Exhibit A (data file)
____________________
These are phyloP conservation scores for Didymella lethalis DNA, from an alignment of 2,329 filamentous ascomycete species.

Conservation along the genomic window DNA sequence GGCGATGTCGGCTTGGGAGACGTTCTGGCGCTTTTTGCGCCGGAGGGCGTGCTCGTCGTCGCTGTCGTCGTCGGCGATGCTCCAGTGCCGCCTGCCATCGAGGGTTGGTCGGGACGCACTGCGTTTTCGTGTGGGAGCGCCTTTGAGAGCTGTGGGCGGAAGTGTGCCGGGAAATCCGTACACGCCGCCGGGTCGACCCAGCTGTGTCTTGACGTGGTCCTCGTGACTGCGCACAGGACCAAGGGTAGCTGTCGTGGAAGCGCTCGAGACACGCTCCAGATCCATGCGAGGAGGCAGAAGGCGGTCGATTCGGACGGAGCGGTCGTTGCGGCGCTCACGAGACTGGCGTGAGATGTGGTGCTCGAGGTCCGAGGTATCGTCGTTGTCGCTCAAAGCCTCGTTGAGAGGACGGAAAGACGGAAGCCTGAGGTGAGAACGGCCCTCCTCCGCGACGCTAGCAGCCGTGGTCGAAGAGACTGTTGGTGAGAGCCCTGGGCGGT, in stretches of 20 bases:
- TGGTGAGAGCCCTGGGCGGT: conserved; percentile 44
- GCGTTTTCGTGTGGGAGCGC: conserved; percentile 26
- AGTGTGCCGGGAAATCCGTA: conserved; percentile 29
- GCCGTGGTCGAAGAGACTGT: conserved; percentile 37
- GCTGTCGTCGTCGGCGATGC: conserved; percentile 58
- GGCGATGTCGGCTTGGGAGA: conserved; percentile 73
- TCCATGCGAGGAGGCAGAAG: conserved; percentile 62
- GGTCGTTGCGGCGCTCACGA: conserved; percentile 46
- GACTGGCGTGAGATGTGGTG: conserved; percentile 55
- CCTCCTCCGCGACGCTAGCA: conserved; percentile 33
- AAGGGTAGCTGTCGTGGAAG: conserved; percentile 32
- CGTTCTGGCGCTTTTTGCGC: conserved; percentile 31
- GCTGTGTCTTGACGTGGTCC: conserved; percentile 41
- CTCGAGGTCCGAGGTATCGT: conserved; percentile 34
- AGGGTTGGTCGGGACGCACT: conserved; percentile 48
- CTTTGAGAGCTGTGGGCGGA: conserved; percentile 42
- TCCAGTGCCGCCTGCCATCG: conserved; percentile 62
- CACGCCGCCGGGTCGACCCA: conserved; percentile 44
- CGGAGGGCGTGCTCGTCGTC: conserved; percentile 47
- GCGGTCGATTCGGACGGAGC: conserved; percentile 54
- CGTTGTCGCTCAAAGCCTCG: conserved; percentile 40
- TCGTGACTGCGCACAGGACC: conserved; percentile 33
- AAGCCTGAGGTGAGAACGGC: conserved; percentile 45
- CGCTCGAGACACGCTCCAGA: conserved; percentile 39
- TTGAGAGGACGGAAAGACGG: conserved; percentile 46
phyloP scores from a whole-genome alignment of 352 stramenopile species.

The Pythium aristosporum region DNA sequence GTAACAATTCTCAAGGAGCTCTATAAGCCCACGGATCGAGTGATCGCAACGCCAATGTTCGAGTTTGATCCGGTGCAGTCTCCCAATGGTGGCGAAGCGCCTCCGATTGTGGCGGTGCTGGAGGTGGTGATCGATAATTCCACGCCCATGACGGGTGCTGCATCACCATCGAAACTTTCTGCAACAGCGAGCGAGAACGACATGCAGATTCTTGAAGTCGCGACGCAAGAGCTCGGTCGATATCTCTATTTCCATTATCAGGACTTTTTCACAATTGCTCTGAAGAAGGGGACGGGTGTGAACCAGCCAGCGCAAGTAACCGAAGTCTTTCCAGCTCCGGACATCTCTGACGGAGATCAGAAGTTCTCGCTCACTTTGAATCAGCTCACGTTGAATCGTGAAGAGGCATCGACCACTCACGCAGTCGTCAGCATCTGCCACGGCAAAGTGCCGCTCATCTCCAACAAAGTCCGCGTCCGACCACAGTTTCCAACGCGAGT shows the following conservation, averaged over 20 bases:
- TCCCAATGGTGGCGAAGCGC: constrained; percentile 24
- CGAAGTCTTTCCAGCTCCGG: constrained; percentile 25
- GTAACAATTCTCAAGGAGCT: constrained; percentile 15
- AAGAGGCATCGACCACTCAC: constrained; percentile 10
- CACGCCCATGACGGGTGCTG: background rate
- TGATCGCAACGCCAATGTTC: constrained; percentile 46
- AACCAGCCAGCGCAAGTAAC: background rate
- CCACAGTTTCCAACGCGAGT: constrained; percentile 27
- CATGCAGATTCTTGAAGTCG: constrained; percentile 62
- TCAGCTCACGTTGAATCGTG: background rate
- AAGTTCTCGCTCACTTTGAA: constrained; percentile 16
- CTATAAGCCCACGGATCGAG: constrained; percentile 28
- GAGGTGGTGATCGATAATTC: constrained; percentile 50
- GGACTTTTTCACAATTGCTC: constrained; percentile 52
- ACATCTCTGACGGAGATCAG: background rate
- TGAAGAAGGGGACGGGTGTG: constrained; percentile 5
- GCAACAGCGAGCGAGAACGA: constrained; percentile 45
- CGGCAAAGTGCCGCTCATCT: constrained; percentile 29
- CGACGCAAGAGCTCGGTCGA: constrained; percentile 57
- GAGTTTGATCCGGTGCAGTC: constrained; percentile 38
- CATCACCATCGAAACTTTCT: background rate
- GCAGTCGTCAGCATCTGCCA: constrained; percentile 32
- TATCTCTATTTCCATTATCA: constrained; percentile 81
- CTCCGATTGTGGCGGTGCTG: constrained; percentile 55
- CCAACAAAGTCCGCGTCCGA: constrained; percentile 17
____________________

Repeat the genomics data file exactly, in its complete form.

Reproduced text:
These are phyloP conservation scores for Didymella lethalis DNA, from an alignment of 2,329 filamentous ascomycete species.

Conservation along the genomic window DNA sequence GGCGATGTCGGCTTGGGAGACGTTCTGGCGCTTTTTGCGCCGGAGGGCGTGCTCGTCGTCGCTGTCGTCGTCGGCGATGCTCCAGTGCCGCCTGCCATCGAGGGTTGGTCGGGACGCACTGCGTTTTCGTGTGGGAGCGCCTTTGAGAGCTGTGGGCGGAAGTGTGCCGGGAAATCCGTACACGCCGCCGGGTCGACCCAGCTGTGTCTTGACGTGGTCCTCGTGACTGCGCACAGGACCAAGGGTAGCTGTCGTGGAAGCGCTCGAGACACGCTCCAGATCCATGCGAGGAGGCAGAAGGCGGTCGATTCGGACGGAGCGGTCGTTGCGGCGCTCACGAGACTGGCGTGAGATGTGGTGCTCGAGGTCCGAGGTATCGTCGTTGTCGCTCAAAGCCTCGTTGAGAGGACGGAAAGACGGAAGCCTGAGGTGAGAACGGCCCTCCTCCGCGACGCTAGCAGCCGTGGTCGAAGAGACTGTTGGTGAGAGCCCTGGGCGGT, in stretches of 20 bases:
- TGGTGAGAGCCCTGGGCGGT: conserved; percentile 44
- GCGTTTTCGTGTGGGAGCGC: conserved; percentile 26
- AGTGTGCCGGGAAATCCGTA: conserved; percentile 29
- GCCGTGGTCGAAGAGACTGT: conserved; percentile 37
- GCTGTCGTCGTCGGCGATGC: conserved; percentile 58
- GGCGATGTCGGCTTGGGAGA: conserved; percentile 73
- TCCATGCGAGGAGGCAGAAG: conserved; percentile 62
- GGTCGTTGCGGCGCTCACGA: conserved; percentile 46
- GACTGGCGTGAGATGTGGTG: conserved; percentile 55
- CCTCCTCCGCGACGCTAGCA: conserved; percentile 33
- AAGGGTAGCTGTCGTGGAAG: conserved; percentile 32
- CGTTCTGGCGCTTTTTGCGC: conserved; percentile 31
- GCTGTGTCTTGACGTGGTCC: conserved; percentile 41
- CTCGAGGTCCGAGGTATCGT: conserved; percentile 34
- AGGGTTGGTCGGGACGCACT: conserved; percentile 48
- CTTTGAGAGCTGTGGGCGGA: conserved; percentile 42
- TCCAGTGCCGCCTGCCATCG: conserved; percentile 62
- CACGCCGCCGGGTCGACCCA: conserved; percentile 44
- CGGAGGGCGTGCTCGTCGTC: conserved; percentile 47
- GCGGTCGATTCGGACGGAGC: conserved; percentile 54
- CGTTGTCGCTCAAAGCCTCG: conserved; percentile 40
- TCGTGACTGCGCACAGGACC: conserved; percentile 33
- AAGCCTGAGGTGAGAACGGC: conserved; percentile 45
- CGCTCGAGACACGCTCCAGA: conserved; percentile 39
- TTGAGAGGACGGAAAGACGG: conserved; percentile 46
phyloP scores from a whole-genome alignment of 352 stramenopile species.

The Pythium aristosporum region DNA sequence GTAACAATTCTCAAGGAGCTCTATAAGCCCACGGATCGAGTGATCGCAACGCCAATGTTCGAGTTTGATCCGGTGCAGTCTCCCAATGGTGGCGAAGCGCCTCCGATTGTGGCGGTGCTGGAGGTGGTGATCGATAATTCCACGCCCATGACGGGTGCTGCATCACCATCGAAACTTTCTGCAACAGCGAGCGAGAACGACATGCAGATTCTTGAAGTCGCGACGCAAGAGCTCGGTCGATATCTCTATTTCCATTATCAGGACTTTTTCACAATTGCTCTGAAGAAGGGGACGGGTGTGAACCAGCCAGCGCAAGTAACCGAAGTCTTTCCAGCTCCGGACATCTCTGACGGAGATCAGAAGTTCTCGCTCACTTTGAATCAGCTCACGTTGAATCGTGAAGAGGCATCGACCACTCACGCAGTCGTCAGCATCTGCCACGGCAAAGTGCCGCTCATCTCCAACAAAGTCCGCGTCCGACCACAGTTTCCAACGCGAGT shows the following conservation, averaged over 20 bases:
- TCCCAATGGTGGCGAAGCGC: constrained; percentile 24
- CGAAGTCTTTCCAGCTCCGG: constrained; percentile 25
- GTAACAATTCTCAAGGAGCT: constrained; percentile 15
- AAGAGGCATCGACCACTCAC: constrained; percentile 10
- CACGCCCATGACGGGTGCTG: background rate
- TGATCGCAACGCCAATGTTC: constrained; percentile 46
- AACCAGCCAGCGCAAGTAAC: background rate
- CCACAGTTTCCAACGCGAGT: constrained; percentile 27
- CATGCAGATTCTTGAAGTCG: constrained; percentile 62
- TCAGCTCACGTTGAATCGTG: background rate
- AAGTTCTCGCTCACTTTGAA: constrained; percentile 16
- CTATAAGCCCACGGATCGAG: constrained; percentile 28
- GAGGTGGTGATCGATAATTC: constrained; percentile 50
- GGACTTTTTCACAATTGCTC: constrained; percentile 52
- ACATCTCTGACGGAGATCAG: background rate
- TGAAGAAGGGGACGGGTGTG: constrained; percentile 5
- GCAACAGCGAGCGAGAACGA: constrained; percentile 45
- CGGCAAAGTGCCGCTCATCT: constrained; percentile 29
- CGACGCAAGAGCTCGGTCGA: constrained; percentile 57
- GAGTTTGATCCGGTGCAGTC: constrained; percentile 38
- CATCACCATCGAAACTTTCT: background rate
- GCAGTCGTCAGCATCTGCCA: constrained; percentile 32
- TATCTCTATTTCCATTATCA: constrained; percentile 81
- CTCCGATTGTGGCGGTGCTG: constrained; percentile 55
- CCAACAAAGTCCGCGTCCGA: constrained; percentile 17